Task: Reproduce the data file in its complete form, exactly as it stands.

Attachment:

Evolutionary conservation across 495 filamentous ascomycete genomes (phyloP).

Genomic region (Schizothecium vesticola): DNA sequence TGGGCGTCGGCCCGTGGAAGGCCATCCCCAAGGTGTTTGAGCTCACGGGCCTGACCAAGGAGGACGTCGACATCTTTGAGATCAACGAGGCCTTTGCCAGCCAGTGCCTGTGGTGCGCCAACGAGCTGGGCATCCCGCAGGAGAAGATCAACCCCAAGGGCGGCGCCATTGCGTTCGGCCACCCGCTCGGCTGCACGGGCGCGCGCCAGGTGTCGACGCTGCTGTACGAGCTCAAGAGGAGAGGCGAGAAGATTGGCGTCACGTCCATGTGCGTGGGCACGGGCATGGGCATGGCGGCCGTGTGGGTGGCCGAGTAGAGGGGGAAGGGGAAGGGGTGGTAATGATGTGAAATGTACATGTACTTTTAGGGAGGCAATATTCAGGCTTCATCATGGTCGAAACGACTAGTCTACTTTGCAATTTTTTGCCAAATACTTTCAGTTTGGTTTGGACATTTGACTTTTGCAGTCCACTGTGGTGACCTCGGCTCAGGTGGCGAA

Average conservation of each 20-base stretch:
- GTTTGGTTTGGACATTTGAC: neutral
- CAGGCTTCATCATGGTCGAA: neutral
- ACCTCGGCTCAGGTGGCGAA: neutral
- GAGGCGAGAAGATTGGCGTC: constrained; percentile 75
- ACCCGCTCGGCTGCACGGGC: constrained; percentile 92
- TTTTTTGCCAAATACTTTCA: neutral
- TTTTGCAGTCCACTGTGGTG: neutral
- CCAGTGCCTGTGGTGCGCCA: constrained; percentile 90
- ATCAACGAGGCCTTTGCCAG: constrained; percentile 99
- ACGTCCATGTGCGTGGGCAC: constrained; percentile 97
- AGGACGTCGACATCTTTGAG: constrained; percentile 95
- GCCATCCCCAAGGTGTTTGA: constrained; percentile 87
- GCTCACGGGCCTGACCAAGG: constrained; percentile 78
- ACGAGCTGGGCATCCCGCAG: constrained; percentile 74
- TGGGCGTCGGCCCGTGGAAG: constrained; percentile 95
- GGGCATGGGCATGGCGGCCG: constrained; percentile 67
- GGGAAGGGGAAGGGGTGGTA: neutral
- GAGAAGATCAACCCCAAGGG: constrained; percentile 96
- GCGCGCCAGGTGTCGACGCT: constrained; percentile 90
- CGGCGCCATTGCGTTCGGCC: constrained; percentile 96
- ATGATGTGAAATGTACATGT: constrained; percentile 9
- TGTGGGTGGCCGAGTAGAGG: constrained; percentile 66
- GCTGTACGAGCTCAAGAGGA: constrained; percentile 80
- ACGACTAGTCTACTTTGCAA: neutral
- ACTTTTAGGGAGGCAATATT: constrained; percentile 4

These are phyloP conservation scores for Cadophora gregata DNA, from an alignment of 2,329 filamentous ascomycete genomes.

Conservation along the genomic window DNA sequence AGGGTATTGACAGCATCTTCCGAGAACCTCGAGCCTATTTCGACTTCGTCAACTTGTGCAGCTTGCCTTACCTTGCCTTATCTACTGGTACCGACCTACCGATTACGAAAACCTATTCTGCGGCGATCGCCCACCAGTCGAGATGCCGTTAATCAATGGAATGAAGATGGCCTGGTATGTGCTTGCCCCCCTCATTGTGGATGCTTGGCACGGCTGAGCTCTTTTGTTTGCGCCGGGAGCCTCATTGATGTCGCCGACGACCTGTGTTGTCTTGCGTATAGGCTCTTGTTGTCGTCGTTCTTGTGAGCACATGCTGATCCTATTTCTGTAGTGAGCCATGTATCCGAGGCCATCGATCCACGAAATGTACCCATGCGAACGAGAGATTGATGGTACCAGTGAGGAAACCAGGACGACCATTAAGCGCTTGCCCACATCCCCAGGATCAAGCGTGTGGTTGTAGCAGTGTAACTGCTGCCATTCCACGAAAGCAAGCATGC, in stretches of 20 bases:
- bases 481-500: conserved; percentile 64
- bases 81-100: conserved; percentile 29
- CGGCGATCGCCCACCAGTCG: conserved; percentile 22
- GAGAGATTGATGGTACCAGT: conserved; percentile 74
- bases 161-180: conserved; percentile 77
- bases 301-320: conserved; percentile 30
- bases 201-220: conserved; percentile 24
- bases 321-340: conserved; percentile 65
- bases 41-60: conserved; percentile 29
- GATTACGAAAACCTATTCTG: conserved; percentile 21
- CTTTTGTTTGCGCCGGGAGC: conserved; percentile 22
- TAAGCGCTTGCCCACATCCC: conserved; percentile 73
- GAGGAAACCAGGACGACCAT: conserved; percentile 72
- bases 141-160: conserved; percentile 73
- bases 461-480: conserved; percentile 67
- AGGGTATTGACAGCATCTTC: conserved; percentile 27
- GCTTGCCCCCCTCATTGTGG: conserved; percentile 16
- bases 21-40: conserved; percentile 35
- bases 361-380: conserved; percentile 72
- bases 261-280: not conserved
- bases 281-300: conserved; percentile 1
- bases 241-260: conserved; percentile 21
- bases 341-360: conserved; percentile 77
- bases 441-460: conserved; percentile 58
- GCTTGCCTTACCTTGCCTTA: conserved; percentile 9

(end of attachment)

Evolutionary conservation across 495 filamentous ascomycete genomes (phyloP).

Genomic region (Schizothecium vesticola): DNA sequence TGGGCGTCGGCCCGTGGAAGGCCATCCCCAAGGTGTTTGAGCTCACGGGCCTGACCAAGGAGGACGTCGACATCTTTGAGATCAACGAGGCCTTTGCCAGCCAGTGCCTGTGGTGCGCCAACGAGCTGGGCATCCCGCAGGAGAAGATCAACCCCAAGGGCGGCGCCATTGCGTTCGGCCACCCGCTCGGCTGCACGGGCGCGCGCCAGGTGTCGACGCTGCTGTACGAGCTCAAGAGGAGAGGCGAGAAGATTGGCGTCACGTCCATGTGCGTGGGCACGGGCATGGGCATGGCGGCCGTGTGGGTGGCCGAGTAGAGGGGGAAGGGGAAGGGGTGGTAATGATGTGAAATGTACATGTACTTTTAGGGAGGCAATATTCAGGCTTCATCATGGTCGAAACGACTAGTCTACTTTGCAATTTTTTGCCAAATACTTTCAGTTTGGTTTGGACATTTGACTTTTGCAGTCCACTGTGGTGACCTCGGCTCAGGTGGCGAA

Average conservation of each 20-base stretch:
- GTTTGGTTTGGACATTTGAC: neutral
- CAGGCTTCATCATGGTCGAA: neutral
- ACCTCGGCTCAGGTGGCGAA: neutral
- GAGGCGAGAAGATTGGCGTC: constrained; percentile 75
- ACCCGCTCGGCTGCACGGGC: constrained; percentile 92
- TTTTTTGCCAAATACTTTCA: neutral
- TTTTGCAGTCCACTGTGGTG: neutral
- CCAGTGCCTGTGGTGCGCCA: constrained; percentile 90
- ATCAACGAGGCCTTTGCCAG: constrained; percentile 99
- ACGTCCATGTGCGTGGGCAC: constrained; percentile 97
- AGGACGTCGACATCTTTGAG: constrained; percentile 95
- GCCATCCCCAAGGTGTTTGA: constrained; percentile 87
- GCTCACGGGCCTGACCAAGG: constrained; percentile 78
- ACGAGCTGGGCATCCCGCAG: constrained; percentile 74
- TGGGCGTCGGCCCGTGGAAG: constrained; percentile 95
- GGGCATGGGCATGGCGGCCG: constrained; percentile 67
- GGGAAGGGGAAGGGGTGGTA: neutral
- GAGAAGATCAACCCCAAGGG: constrained; percentile 96
- GCGCGCCAGGTGTCGACGCT: constrained; percentile 90
- CGGCGCCATTGCGTTCGGCC: constrained; percentile 96
- ATGATGTGAAATGTACATGT: constrained; percentile 9
- TGTGGGTGGCCGAGTAGAGG: constrained; percentile 66
- GCTGTACGAGCTCAAGAGGA: constrained; percentile 80
- ACGACTAGTCTACTTTGCAA: neutral
- ACTTTTAGGGAGGCAATATT: constrained; percentile 4

These are phyloP conservation scores for Cadophora gregata DNA, from an alignment of 2,329 filamentous ascomycete genomes.

Conservation along the genomic window DNA sequence AGGGTATTGACAGCATCTTCCGAGAACCTCGAGCCTATTTCGACTTCGTCAACTTGTGCAGCTTGCCTTACCTTGCCTTATCTACTGGTACCGACCTACCGATTACGAAAACCTATTCTGCGGCGATCGCCCACCAGTCGAGATGCCGTTAATCAATGGAATGAAGATGGCCTGGTATGTGCTTGCCCCCCTCATTGTGGATGCTTGGCACGGCTGAGCTCTTTTGTTTGCGCCGGGAGCCTCATTGATGTCGCCGACGACCTGTGTTGTCTTGCGTATAGGCTCTTGTTGTCGTCGTTCTTGTGAGCACATGCTGATCCTATTTCTGTAGTGAGCCATGTATCCGAGGCCATCGATCCACGAAATGTACCCATGCGAACGAGAGATTGATGGTACCAGTGAGGAAACCAGGACGACCATTAAGCGCTTGCCCACATCCCCAGGATCAAGCGTGTGGTTGTAGCAGTGTAACTGCTGCCATTCCACGAAAGCAAGCATGC, in stretches of 20 bases:
- bases 481-500: conserved; percentile 64
- bases 81-100: conserved; percentile 29
- CGGCGATCGCCCACCAGTCG: conserved; percentile 22
- GAGAGATTGATGGTACCAGT: conserved; percentile 74
- bases 161-180: conserved; percentile 77
- bases 301-320: conserved; percentile 30
- bases 201-220: conserved; percentile 24
- bases 321-340: conserved; percentile 65
- bases 41-60: conserved; percentile 29
- GATTACGAAAACCTATTCTG: conserved; percentile 21
- CTTTTGTTTGCGCCGGGAGC: conserved; percentile 22
- TAAGCGCTTGCCCACATCCC: conserved; percentile 73
- GAGGAAACCAGGACGACCAT: conserved; percentile 72
- bases 141-160: conserved; percentile 73
- bases 461-480: conserved; percentile 67
- AGGGTATTGACAGCATCTTC: conserved; percentile 27
- GCTTGCCCCCCTCATTGTGG: conserved; percentile 16
- bases 21-40: conserved; percentile 35
- bases 361-380: conserved; percentile 72
- bases 261-280: not conserved
- bases 281-300: conserved; percentile 1
- bases 241-260: conserved; percentile 21
- bases 341-360: conserved; percentile 77
- bases 441-460: conserved; percentile 58
- GCTTGCCTTACCTTGCCTTA: conserved; percentile 9